This is a different kind of horror story. No bloodthirsty zombies, no pretty-boy vampires, no Chianti-swilling cannibals.

“The Normal Heart,” which premieres Sunday night on HBO, has a far more frightening element: the ugly truth.

Larry Kramer’s Tony-Award-winning story, originally brought to the stage in 1985, may feature fictional characters, but they do a masterful job of representing young, idealistic American males in the early ’80s plagued by AIDS, a disease that hardly anyone wanted to recognize as a deadly force.

“We’re losing an entire generation,” says one of the activists, played with understated grace by Jim Parsons.

It’s a hard film to watch, with a tough back story on how it got to the small screen.

Kramer, a playwright who revels in his prickly reputation, didn’t make an adaptation easy. Even the equally stubborn Barbra Streisand, who owned the rights for 10 years, couldn’t get it done.

Enter “Glee”creator Ryan Murphy, who persuaded Kramer in 2010 that he was the right creative partner.

“It was just a passion project of mine, a play that I have loved even when I was in college,” said Murphy, who joked that he had to take out a second mortgage on his house to secure the rights.

One of his first recruits was Oscar nominee Mark Ruffalo as Ned Weeks, a gay novelist who insists on being the loudest person in the room, a strategy that eventually causes his fellow activists to throw him to the curb.

The divisive character is loosely based on Kramer, with whom Ruffalo got to spend some time before the writer became gravely ill.

“I actually tried to go channel him as much as I possibly could, and honor him and his complexity and his journey,” said Ruffalo of the role, played onstage earlier by Brad Davis, Richard Dreyfuss and Tom Hulce. “His commitment to this movement I deem completely heroic.”

Other members of the all-star roster include Alfred Molina (“Spider-Man 2”), Taylor Kitsch (“Battleship”) and Matt Bomer (“Magic Mike”), who lost 40 pounds in the middle of production to exhibit the ravages of the disease, which, according to the World Health Organization, has so far killed 36 million people.

“We took a very small break and he came back half the person he was and twice the man,” said co-star Julia Roberts. “It was astounding.”

Oh, did we forget to mention Queen Julia?

The actress plays a polio-stricken doctor who attempts, mostly in vain, to rally academics, journalists and the gay community to the cause. Roberts, who appears to have become allergic to steady work, turned the role down twice, largely because she didn’t fully understand the character. Then she stumbled across a documentary about polio.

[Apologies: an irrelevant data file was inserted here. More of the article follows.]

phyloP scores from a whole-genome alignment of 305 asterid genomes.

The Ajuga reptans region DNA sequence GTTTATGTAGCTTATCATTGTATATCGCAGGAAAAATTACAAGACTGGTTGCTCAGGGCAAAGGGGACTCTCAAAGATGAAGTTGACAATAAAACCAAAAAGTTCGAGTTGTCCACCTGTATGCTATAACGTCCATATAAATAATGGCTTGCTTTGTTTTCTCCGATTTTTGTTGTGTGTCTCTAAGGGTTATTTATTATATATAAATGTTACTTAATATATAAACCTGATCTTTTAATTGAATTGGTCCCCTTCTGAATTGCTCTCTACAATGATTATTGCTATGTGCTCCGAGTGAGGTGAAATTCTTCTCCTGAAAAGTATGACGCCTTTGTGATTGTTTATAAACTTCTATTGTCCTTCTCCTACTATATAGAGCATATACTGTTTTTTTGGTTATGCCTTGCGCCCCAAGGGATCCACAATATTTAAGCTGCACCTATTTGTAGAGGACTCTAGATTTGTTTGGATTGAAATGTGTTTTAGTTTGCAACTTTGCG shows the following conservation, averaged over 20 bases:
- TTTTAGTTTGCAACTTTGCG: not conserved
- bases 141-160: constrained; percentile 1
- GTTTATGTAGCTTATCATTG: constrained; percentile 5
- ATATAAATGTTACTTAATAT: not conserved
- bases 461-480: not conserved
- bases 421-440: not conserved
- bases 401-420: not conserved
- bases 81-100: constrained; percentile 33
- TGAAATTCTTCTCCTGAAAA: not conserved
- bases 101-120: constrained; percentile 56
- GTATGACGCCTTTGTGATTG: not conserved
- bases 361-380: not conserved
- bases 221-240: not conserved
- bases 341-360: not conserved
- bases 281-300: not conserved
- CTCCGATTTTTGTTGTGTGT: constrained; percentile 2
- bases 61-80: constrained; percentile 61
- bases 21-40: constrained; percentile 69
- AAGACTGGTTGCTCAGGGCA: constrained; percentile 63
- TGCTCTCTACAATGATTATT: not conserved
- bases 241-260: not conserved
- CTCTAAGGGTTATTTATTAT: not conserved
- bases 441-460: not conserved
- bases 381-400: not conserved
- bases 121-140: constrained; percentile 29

“I was too young to remember what that experience was like for the world, and the film unlocked the door to who this woman is and where her ferocious, relentless pursuit of correctness comes from,” she said.

Roberts hopes the movie will remind viewers that we are all connected by a thread, one that should make it impossible for us to turn our back on others.

“The movie does that in such a profound way because it’s dealing with a moment that’s so desperate and mysterious and we as a humanity failed each other at the time,” she said. “It’s a great reminder to do better and to stay together.”

Parsons, who, like Murphy and Bomer, is openly gay, hopes the film addresses any critical challenge, not just AIDS.

“It feels like something horrible that happened that has happened before in different ways,” said “The Big Bang Theory” star. “Maybe that’s why a story like this is so important to tell, in the hope that maybe that can be course-corrected.”

Murphy, who is married and recently adopted a child, said his goal is to pay tribute to the warriors who are all too easily forgotten.

“I’ve shown the film to a number of young people in their early 20s who are gay and have no knowledge that they stand on the shoulders of a generation before them,” he said. “What these guys did really paved the way for the life that I have today. I feel indebted to them.”